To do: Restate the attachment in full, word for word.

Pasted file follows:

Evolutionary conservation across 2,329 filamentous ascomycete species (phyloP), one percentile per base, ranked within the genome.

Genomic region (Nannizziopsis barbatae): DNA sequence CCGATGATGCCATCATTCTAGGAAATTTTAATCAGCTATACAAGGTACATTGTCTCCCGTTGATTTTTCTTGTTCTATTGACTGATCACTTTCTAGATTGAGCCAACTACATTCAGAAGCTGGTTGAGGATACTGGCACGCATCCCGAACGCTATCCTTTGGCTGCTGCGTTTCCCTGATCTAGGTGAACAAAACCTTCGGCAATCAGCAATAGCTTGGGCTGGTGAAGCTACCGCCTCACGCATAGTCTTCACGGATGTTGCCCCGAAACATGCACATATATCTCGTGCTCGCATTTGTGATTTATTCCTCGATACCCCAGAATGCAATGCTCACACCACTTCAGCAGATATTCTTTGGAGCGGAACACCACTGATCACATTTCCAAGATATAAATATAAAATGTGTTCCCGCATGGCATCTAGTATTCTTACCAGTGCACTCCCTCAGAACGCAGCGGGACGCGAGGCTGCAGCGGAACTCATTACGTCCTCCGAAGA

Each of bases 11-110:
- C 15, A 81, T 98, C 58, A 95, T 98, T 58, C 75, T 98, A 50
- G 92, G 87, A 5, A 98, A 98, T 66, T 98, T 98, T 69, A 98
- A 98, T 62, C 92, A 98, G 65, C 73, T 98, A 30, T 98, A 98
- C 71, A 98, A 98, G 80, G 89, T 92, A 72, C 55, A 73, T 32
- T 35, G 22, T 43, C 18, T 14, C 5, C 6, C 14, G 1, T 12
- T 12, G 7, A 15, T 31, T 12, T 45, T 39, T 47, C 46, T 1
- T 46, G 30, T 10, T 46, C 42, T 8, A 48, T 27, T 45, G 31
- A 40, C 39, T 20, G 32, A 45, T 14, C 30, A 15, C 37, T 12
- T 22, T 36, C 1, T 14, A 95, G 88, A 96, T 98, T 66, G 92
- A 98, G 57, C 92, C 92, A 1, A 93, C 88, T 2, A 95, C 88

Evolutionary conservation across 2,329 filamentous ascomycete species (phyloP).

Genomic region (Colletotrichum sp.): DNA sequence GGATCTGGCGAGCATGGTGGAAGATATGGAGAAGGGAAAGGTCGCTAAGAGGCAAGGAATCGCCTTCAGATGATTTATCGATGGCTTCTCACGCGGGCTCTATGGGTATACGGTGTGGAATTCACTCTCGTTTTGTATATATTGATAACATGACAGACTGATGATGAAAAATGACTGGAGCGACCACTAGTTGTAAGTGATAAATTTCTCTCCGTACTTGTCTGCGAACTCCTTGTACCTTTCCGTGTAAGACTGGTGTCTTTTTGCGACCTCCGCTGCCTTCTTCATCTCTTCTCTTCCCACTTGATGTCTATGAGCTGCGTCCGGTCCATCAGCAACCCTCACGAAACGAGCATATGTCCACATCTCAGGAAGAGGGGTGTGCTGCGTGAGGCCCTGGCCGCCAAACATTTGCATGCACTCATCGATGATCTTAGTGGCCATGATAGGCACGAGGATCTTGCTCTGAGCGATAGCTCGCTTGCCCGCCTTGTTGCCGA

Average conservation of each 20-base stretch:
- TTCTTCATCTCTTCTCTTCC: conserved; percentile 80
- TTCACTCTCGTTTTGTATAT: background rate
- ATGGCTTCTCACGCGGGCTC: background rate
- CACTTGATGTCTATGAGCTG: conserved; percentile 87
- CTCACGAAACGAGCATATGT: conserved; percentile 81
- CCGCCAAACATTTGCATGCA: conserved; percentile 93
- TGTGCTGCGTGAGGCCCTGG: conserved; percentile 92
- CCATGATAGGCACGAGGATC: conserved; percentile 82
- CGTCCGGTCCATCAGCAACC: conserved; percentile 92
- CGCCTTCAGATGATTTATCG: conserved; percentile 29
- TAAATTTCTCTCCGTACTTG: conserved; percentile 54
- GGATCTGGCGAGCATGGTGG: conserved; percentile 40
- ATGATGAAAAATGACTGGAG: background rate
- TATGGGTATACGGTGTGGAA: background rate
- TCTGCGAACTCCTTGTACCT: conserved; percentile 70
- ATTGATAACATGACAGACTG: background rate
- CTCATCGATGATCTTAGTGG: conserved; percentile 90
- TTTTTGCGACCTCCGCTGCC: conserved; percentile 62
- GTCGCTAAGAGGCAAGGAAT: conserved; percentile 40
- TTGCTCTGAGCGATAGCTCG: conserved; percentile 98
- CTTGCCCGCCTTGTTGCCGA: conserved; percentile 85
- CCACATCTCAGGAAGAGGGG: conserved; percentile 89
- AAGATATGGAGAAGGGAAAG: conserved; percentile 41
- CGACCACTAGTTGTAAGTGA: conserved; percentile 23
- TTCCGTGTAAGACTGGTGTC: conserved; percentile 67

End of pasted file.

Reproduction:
Evolutionary conservation across 2,329 filamentous ascomycete species (phyloP), one percentile per base, ranked within the genome.

Genomic region (Nannizziopsis barbatae): DNA sequence CCGATGATGCCATCATTCTAGGAAATTTTAATCAGCTATACAAGGTACATTGTCTCCCGTTGATTTTTCTTGTTCTATTGACTGATCACTTTCTAGATTGAGCCAACTACATTCAGAAGCTGGTTGAGGATACTGGCACGCATCCCGAACGCTATCCTTTGGCTGCTGCGTTTCCCTGATCTAGGTGAACAAAACCTTCGGCAATCAGCAATAGCTTGGGCTGGTGAAGCTACCGCCTCACGCATAGTCTTCACGGATGTTGCCCCGAAACATGCACATATATCTCGTGCTCGCATTTGTGATTTATTCCTCGATACCCCAGAATGCAATGCTCACACCACTTCAGCAGATATTCTTTGGAGCGGAACACCACTGATCACATTTCCAAGATATAAATATAAAATGTGTTCCCGCATGGCATCTAGTATTCTTACCAGTGCACTCCCTCAGAACGCAGCGGGACGCGAGGCTGCAGCGGAACTCATTACGTCCTCCGAAGA

Each of bases 11-110:
- C 15, A 81, T 98, C 58, A 95, T 98, T 58, C 75, T 98, A 50
- G 92, G 87, A 5, A 98, A 98, T 66, T 98, T 98, T 69, A 98
- A 98, T 62, C 92, A 98, G 65, C 73, T 98, A 30, T 98, A 98
- C 71, A 98, A 98, G 80, G 89, T 92, A 72, C 55, A 73, T 32
- T 35, G 22, T 43, C 18, T 14, C 5, C 6, C 14, G 1, T 12
- T 12, G 7, A 15, T 31, T 12, T 45, T 39, T 47, C 46, T 1
- T 46, G 30, T 10, T 46, C 42, T 8, A 48, T 27, T 45, G 31
- A 40, C 39, T 20, G 32, A 45, T 14, C 30, A 15, C 37, T 12
- T 22, T 36, C 1, T 14, A 95, G 88, A 96, T 98, T 66, G 92
- A 98, G 57, C 92, C 92, A 1, A 93, C 88, T 2, A 95, C 88

Evolutionary conservation across 2,329 filamentous ascomycete species (phyloP).

Genomic region (Colletotrichum sp.): DNA sequence GGATCTGGCGAGCATGGTGGAAGATATGGAGAAGGGAAAGGTCGCTAAGAGGCAAGGAATCGCCTTCAGATGATTTATCGATGGCTTCTCACGCGGGCTCTATGGGTATACGGTGTGGAATTCACTCTCGTTTTGTATATATTGATAACATGACAGACTGATGATGAAAAATGACTGGAGCGACCACTAGTTGTAAGTGATAAATTTCTCTCCGTACTTGTCTGCGAACTCCTTGTACCTTTCCGTGTAAGACTGGTGTCTTTTTGCGACCTCCGCTGCCTTCTTCATCTCTTCTCTTCCCACTTGATGTCTATGAGCTGCGTCCGGTCCATCAGCAACCCTCACGAAACGAGCATATGTCCACATCTCAGGAAGAGGGGTGTGCTGCGTGAGGCCCTGGCCGCCAAACATTTGCATGCACTCATCGATGATCTTAGTGGCCATGATAGGCACGAGGATCTTGCTCTGAGCGATAGCTCGCTTGCCCGCCTTGTTGCCGA

Average conservation of each 20-base stretch:
- TTCTTCATCTCTTCTCTTCC: conserved; percentile 80
- TTCACTCTCGTTTTGTATAT: background rate
- ATGGCTTCTCACGCGGGCTC: background rate
- CACTTGATGTCTATGAGCTG: conserved; percentile 87
- CTCACGAAACGAGCATATGT: conserved; percentile 81
- CCGCCAAACATTTGCATGCA: conserved; percentile 93
- TGTGCTGCGTGAGGCCCTGG: conserved; percentile 92
- CCATGATAGGCACGAGGATC: conserved; percentile 82
- CGTCCGGTCCATCAGCAACC: conserved; percentile 92
- CGCCTTCAGATGATTTATCG: conserved; percentile 29
- TAAATTTCTCTCCGTACTTG: conserved; percentile 54
- GGATCTGGCGAGCATGGTGG: conserved; percentile 40
- ATGATGAAAAATGACTGGAG: background rate
- TATGGGTATACGGTGTGGAA: background rate
- TCTGCGAACTCCTTGTACCT: conserved; percentile 70
- ATTGATAACATGACAGACTG: background rate
- CTCATCGATGATCTTAGTGG: conserved; percentile 90
- TTTTTGCGACCTCCGCTGCC: conserved; percentile 62
- GTCGCTAAGAGGCAAGGAAT: conserved; percentile 40
- TTGCTCTGAGCGATAGCTCG: conserved; percentile 98
- CTTGCCCGCCTTGTTGCCGA: conserved; percentile 85
- CCACATCTCAGGAAGAGGGG: conserved; percentile 89
- AAGATATGGAGAAGGGAAAG: conserved; percentile 41
- CGACCACTAGTTGTAAGTGA: conserved; percentile 23
- TTCCGTGTAAGACTGGTGTC: conserved; percentile 67